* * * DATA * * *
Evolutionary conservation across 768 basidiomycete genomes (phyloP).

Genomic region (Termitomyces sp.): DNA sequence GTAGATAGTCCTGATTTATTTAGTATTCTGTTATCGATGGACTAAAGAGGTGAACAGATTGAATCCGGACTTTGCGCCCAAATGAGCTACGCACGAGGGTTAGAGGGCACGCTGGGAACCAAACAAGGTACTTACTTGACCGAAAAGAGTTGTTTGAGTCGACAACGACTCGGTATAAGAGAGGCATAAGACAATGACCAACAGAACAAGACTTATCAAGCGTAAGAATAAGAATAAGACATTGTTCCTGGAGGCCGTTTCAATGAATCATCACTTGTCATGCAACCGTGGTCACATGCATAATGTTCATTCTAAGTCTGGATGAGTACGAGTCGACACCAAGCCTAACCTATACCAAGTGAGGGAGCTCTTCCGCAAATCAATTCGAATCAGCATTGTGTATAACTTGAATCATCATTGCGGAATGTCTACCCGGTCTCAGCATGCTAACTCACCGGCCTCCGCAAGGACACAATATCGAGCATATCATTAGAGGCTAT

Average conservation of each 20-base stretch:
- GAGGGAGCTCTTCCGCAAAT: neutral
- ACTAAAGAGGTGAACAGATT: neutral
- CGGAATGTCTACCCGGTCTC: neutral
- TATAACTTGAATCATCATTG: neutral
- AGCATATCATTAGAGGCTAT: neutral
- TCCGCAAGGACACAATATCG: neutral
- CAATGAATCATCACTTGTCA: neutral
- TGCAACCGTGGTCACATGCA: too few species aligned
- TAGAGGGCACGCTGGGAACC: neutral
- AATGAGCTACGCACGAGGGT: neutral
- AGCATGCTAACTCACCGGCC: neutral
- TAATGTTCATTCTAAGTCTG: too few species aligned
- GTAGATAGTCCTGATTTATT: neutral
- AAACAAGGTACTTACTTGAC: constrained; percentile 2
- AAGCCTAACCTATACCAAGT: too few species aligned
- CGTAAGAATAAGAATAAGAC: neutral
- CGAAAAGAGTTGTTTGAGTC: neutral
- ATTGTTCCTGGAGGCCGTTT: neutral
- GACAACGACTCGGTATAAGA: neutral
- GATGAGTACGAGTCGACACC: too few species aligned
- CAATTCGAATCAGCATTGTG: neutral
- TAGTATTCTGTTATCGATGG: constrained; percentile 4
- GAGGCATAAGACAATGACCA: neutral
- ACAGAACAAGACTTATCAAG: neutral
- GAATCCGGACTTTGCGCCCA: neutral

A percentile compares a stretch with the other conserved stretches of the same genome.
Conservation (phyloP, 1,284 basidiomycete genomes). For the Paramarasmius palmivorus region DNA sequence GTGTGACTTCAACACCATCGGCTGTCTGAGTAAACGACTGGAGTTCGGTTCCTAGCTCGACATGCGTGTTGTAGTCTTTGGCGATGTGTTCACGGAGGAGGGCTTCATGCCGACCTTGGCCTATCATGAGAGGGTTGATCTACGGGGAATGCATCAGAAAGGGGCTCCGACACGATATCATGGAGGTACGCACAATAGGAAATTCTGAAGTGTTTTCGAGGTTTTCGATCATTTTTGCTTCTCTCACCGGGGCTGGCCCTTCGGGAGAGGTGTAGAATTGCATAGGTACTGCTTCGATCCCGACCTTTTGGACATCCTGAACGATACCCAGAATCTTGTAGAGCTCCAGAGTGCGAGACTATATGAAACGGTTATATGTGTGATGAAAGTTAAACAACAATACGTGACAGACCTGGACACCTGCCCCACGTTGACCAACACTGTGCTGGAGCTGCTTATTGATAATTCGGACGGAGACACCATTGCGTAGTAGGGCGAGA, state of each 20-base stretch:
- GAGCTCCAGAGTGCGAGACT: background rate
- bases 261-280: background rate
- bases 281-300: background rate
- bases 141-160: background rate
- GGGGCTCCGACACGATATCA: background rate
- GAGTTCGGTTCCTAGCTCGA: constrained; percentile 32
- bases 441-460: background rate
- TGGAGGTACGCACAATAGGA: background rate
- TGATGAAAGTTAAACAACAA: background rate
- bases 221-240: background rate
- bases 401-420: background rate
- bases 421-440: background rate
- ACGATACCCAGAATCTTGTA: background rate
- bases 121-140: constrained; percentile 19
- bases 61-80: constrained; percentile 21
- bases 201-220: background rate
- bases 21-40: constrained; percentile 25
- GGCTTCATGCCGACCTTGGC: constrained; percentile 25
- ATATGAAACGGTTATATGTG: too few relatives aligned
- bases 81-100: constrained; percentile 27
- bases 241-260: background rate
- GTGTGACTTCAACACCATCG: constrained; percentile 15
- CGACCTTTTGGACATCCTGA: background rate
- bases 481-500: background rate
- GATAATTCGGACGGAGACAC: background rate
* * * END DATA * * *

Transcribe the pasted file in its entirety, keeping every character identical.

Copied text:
Evolutionary conservation across 768 basidiomycete genomes (phyloP).

Genomic region (Termitomyces sp.): DNA sequence GTAGATAGTCCTGATTTATTTAGTATTCTGTTATCGATGGACTAAAGAGGTGAACAGATTGAATCCGGACTTTGCGCCCAAATGAGCTACGCACGAGGGTTAGAGGGCACGCTGGGAACCAAACAAGGTACTTACTTGACCGAAAAGAGTTGTTTGAGTCGACAACGACTCGGTATAAGAGAGGCATAAGACAATGACCAACAGAACAAGACTTATCAAGCGTAAGAATAAGAATAAGACATTGTTCCTGGAGGCCGTTTCAATGAATCATCACTTGTCATGCAACCGTGGTCACATGCATAATGTTCATTCTAAGTCTGGATGAGTACGAGTCGACACCAAGCCTAACCTATACCAAGTGAGGGAGCTCTTCCGCAAATCAATTCGAATCAGCATTGTGTATAACTTGAATCATCATTGCGGAATGTCTACCCGGTCTCAGCATGCTAACTCACCGGCCTCCGCAAGGACACAATATCGAGCATATCATTAGAGGCTAT

Average conservation of each 20-base stretch:
- GAGGGAGCTCTTCCGCAAAT: neutral
- ACTAAAGAGGTGAACAGATT: neutral
- CGGAATGTCTACCCGGTCTC: neutral
- TATAACTTGAATCATCATTG: neutral
- AGCATATCATTAGAGGCTAT: neutral
- TCCGCAAGGACACAATATCG: neutral
- CAATGAATCATCACTTGTCA: neutral
- TGCAACCGTGGTCACATGCA: too few species aligned
- TAGAGGGCACGCTGGGAACC: neutral
- AATGAGCTACGCACGAGGGT: neutral
- AGCATGCTAACTCACCGGCC: neutral
- TAATGTTCATTCTAAGTCTG: too few species aligned
- GTAGATAGTCCTGATTTATT: neutral
- AAACAAGGTACTTACTTGAC: constrained; percentile 2
- AAGCCTAACCTATACCAAGT: too few species aligned
- CGTAAGAATAAGAATAAGAC: neutral
- CGAAAAGAGTTGTTTGAGTC: neutral
- ATTGTTCCTGGAGGCCGTTT: neutral
- GACAACGACTCGGTATAAGA: neutral
- GATGAGTACGAGTCGACACC: too few species aligned
- CAATTCGAATCAGCATTGTG: neutral
- TAGTATTCTGTTATCGATGG: constrained; percentile 4
- GAGGCATAAGACAATGACCA: neutral
- ACAGAACAAGACTTATCAAG: neutral
- GAATCCGGACTTTGCGCCCA: neutral

A percentile compares a stretch with the other conserved stretches of the same genome.
Conservation (phyloP, 1,284 basidiomycete genomes). For the Paramarasmius palmivorus region DNA sequence GTGTGACTTCAACACCATCGGCTGTCTGAGTAAACGACTGGAGTTCGGTTCCTAGCTCGACATGCGTGTTGTAGTCTTTGGCGATGTGTTCACGGAGGAGGGCTTCATGCCGACCTTGGCCTATCATGAGAGGGTTGATCTACGGGGAATGCATCAGAAAGGGGCTCCGACACGATATCATGGAGGTACGCACAATAGGAAATTCTGAAGTGTTTTCGAGGTTTTCGATCATTTTTGCTTCTCTCACCGGGGCTGGCCCTTCGGGAGAGGTGTAGAATTGCATAGGTACTGCTTCGATCCCGACCTTTTGGACATCCTGAACGATACCCAGAATCTTGTAGAGCTCCAGAGTGCGAGACTATATGAAACGGTTATATGTGTGATGAAAGTTAAACAACAATACGTGACAGACCTGGACACCTGCCCCACGTTGACCAACACTGTGCTGGAGCTGCTTATTGATAATTCGGACGGAGACACCATTGCGTAGTAGGGCGAGA, state of each 20-base stretch:
- GAGCTCCAGAGTGCGAGACT: background rate
- bases 261-280: background rate
- bases 281-300: background rate
- bases 141-160: background rate
- GGGGCTCCGACACGATATCA: background rate
- GAGTTCGGTTCCTAGCTCGA: constrained; percentile 32
- bases 441-460: background rate
- TGGAGGTACGCACAATAGGA: background rate
- TGATGAAAGTTAAACAACAA: background rate
- bases 221-240: background rate
- bases 401-420: background rate
- bases 421-440: background rate
- ACGATACCCAGAATCTTGTA: background rate
- bases 121-140: constrained; percentile 19
- bases 61-80: constrained; percentile 21
- bases 201-220: background rate
- bases 21-40: constrained; percentile 25
- GGCTTCATGCCGACCTTGGC: constrained; percentile 25
- ATATGAAACGGTTATATGTG: too few relatives aligned
- bases 81-100: constrained; percentile 27
- bases 241-260: background rate
- GTGTGACTTCAACACCATCG: constrained; percentile 15
- CGACCTTTTGGACATCCTGA: background rate
- bases 481-500: background rate
- GATAATTCGGACGGAGACAC: background rate